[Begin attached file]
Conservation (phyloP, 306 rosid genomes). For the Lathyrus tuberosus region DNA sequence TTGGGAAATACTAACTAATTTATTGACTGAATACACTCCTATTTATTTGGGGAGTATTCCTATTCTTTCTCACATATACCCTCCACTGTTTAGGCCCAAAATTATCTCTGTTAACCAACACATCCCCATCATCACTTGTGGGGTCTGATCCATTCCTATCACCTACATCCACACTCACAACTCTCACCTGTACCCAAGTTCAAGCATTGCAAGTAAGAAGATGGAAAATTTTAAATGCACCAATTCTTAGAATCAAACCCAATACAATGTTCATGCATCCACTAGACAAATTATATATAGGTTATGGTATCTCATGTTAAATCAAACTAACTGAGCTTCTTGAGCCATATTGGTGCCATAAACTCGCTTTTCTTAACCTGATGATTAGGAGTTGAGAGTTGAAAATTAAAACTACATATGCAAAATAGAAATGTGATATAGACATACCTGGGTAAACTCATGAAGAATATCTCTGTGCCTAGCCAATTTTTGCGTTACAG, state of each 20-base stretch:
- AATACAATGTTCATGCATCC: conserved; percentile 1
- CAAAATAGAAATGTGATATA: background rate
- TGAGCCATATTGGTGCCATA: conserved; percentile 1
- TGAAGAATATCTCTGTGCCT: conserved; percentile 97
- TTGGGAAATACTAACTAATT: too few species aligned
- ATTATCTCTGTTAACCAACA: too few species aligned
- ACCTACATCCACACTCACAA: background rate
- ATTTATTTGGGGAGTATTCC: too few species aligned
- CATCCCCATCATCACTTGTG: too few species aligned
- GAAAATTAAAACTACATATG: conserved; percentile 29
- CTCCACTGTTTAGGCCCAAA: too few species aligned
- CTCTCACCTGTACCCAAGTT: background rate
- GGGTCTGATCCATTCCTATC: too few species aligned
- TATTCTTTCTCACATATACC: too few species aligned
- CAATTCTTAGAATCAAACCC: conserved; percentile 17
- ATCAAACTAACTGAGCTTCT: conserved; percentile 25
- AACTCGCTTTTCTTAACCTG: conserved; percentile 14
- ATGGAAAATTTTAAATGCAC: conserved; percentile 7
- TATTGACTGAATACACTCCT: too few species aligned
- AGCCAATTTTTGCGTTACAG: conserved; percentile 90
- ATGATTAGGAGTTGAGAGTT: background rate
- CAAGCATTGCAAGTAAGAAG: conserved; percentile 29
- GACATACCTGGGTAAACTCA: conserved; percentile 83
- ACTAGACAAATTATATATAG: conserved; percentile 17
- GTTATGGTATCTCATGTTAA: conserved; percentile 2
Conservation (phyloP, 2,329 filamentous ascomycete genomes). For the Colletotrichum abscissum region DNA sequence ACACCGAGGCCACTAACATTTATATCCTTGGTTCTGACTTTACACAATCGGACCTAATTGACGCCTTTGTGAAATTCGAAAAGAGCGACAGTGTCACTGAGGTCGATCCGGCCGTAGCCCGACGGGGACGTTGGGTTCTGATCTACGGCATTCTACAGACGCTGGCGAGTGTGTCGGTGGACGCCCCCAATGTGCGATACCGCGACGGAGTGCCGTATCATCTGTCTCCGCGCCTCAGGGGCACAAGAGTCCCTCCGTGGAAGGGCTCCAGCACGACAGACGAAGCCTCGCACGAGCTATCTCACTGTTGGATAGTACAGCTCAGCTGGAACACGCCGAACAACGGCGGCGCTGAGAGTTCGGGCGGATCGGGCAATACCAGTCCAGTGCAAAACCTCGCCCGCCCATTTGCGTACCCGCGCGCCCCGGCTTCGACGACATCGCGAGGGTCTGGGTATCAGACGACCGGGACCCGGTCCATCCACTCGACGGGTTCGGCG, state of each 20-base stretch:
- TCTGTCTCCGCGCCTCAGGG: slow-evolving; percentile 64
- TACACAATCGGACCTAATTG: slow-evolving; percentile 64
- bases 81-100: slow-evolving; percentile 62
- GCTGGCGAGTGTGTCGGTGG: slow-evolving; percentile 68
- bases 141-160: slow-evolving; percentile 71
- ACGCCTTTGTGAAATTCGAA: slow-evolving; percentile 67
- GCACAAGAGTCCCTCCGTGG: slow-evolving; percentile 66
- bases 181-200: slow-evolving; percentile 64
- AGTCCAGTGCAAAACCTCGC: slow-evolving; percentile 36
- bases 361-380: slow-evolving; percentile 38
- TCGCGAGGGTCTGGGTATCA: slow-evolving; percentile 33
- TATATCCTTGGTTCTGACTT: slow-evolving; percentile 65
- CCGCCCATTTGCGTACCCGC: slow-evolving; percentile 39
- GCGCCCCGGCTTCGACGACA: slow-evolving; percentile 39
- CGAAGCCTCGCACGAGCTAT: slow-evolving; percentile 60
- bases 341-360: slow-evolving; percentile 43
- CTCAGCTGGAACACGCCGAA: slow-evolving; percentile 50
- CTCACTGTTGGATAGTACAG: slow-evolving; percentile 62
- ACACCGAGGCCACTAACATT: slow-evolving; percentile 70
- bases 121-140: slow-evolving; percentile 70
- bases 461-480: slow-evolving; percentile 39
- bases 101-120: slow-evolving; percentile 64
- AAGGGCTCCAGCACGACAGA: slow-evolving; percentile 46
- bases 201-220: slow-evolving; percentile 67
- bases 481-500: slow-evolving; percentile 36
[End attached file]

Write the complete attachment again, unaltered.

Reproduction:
Conservation (phyloP, 306 rosid genomes). For the Lathyrus tuberosus region DNA sequence TTGGGAAATACTAACTAATTTATTGACTGAATACACTCCTATTTATTTGGGGAGTATTCCTATTCTTTCTCACATATACCCTCCACTGTTTAGGCCCAAAATTATCTCTGTTAACCAACACATCCCCATCATCACTTGTGGGGTCTGATCCATTCCTATCACCTACATCCACACTCACAACTCTCACCTGTACCCAAGTTCAAGCATTGCAAGTAAGAAGATGGAAAATTTTAAATGCACCAATTCTTAGAATCAAACCCAATACAATGTTCATGCATCCACTAGACAAATTATATATAGGTTATGGTATCTCATGTTAAATCAAACTAACTGAGCTTCTTGAGCCATATTGGTGCCATAAACTCGCTTTTCTTAACCTGATGATTAGGAGTTGAGAGTTGAAAATTAAAACTACATATGCAAAATAGAAATGTGATATAGACATACCTGGGTAAACTCATGAAGAATATCTCTGTGCCTAGCCAATTTTTGCGTTACAG, state of each 20-base stretch:
- AATACAATGTTCATGCATCC: conserved; percentile 1
- CAAAATAGAAATGTGATATA: background rate
- TGAGCCATATTGGTGCCATA: conserved; percentile 1
- TGAAGAATATCTCTGTGCCT: conserved; percentile 97
- TTGGGAAATACTAACTAATT: too few species aligned
- ATTATCTCTGTTAACCAACA: too few species aligned
- ACCTACATCCACACTCACAA: background rate
- ATTTATTTGGGGAGTATTCC: too few species aligned
- CATCCCCATCATCACTTGTG: too few species aligned
- GAAAATTAAAACTACATATG: conserved; percentile 29
- CTCCACTGTTTAGGCCCAAA: too few species aligned
- CTCTCACCTGTACCCAAGTT: background rate
- GGGTCTGATCCATTCCTATC: too few species aligned
- TATTCTTTCTCACATATACC: too few species aligned
- CAATTCTTAGAATCAAACCC: conserved; percentile 17
- ATCAAACTAACTGAGCTTCT: conserved; percentile 25
- AACTCGCTTTTCTTAACCTG: conserved; percentile 14
- ATGGAAAATTTTAAATGCAC: conserved; percentile 7
- TATTGACTGAATACACTCCT: too few species aligned
- AGCCAATTTTTGCGTTACAG: conserved; percentile 90
- ATGATTAGGAGTTGAGAGTT: background rate
- CAAGCATTGCAAGTAAGAAG: conserved; percentile 29
- GACATACCTGGGTAAACTCA: conserved; percentile 83
- ACTAGACAAATTATATATAG: conserved; percentile 17
- GTTATGGTATCTCATGTTAA: conserved; percentile 2
Conservation (phyloP, 2,329 filamentous ascomycete genomes). For the Colletotrichum abscissum region DNA sequence ACACCGAGGCCACTAACATTTATATCCTTGGTTCTGACTTTACACAATCGGACCTAATTGACGCCTTTGTGAAATTCGAAAAGAGCGACAGTGTCACTGAGGTCGATCCGGCCGTAGCCCGACGGGGACGTTGGGTTCTGATCTACGGCATTCTACAGACGCTGGCGAGTGTGTCGGTGGACGCCCCCAATGTGCGATACCGCGACGGAGTGCCGTATCATCTGTCTCCGCGCCTCAGGGGCACAAGAGTCCCTCCGTGGAAGGGCTCCAGCACGACAGACGAAGCCTCGCACGAGCTATCTCACTGTTGGATAGTACAGCTCAGCTGGAACACGCCGAACAACGGCGGCGCTGAGAGTTCGGGCGGATCGGGCAATACCAGTCCAGTGCAAAACCTCGCCCGCCCATTTGCGTACCCGCGCGCCCCGGCTTCGACGACATCGCGAGGGTCTGGGTATCAGACGACCGGGACCCGGTCCATCCACTCGACGGGTTCGGCG, state of each 20-base stretch:
- TCTGTCTCCGCGCCTCAGGG: slow-evolving; percentile 64
- TACACAATCGGACCTAATTG: slow-evolving; percentile 64
- bases 81-100: slow-evolving; percentile 62
- GCTGGCGAGTGTGTCGGTGG: slow-evolving; percentile 68
- bases 141-160: slow-evolving; percentile 71
- ACGCCTTTGTGAAATTCGAA: slow-evolving; percentile 67
- GCACAAGAGTCCCTCCGTGG: slow-evolving; percentile 66
- bases 181-200: slow-evolving; percentile 64
- AGTCCAGTGCAAAACCTCGC: slow-evolving; percentile 36
- bases 361-380: slow-evolving; percentile 38
- TCGCGAGGGTCTGGGTATCA: slow-evolving; percentile 33
- TATATCCTTGGTTCTGACTT: slow-evolving; percentile 65
- CCGCCCATTTGCGTACCCGC: slow-evolving; percentile 39
- GCGCCCCGGCTTCGACGACA: slow-evolving; percentile 39
- CGAAGCCTCGCACGAGCTAT: slow-evolving; percentile 60
- bases 341-360: slow-evolving; percentile 43
- CTCAGCTGGAACACGCCGAA: slow-evolving; percentile 50
- CTCACTGTTGGATAGTACAG: slow-evolving; percentile 62
- ACACCGAGGCCACTAACATT: slow-evolving; percentile 70
- bases 121-140: slow-evolving; percentile 70
- bases 461-480: slow-evolving; percentile 39
- bases 101-120: slow-evolving; percentile 64
- AAGGGCTCCAGCACGACAGA: slow-evolving; percentile 46
- bases 201-220: slow-evolving; percentile 67
- bases 481-500: slow-evolving; percentile 36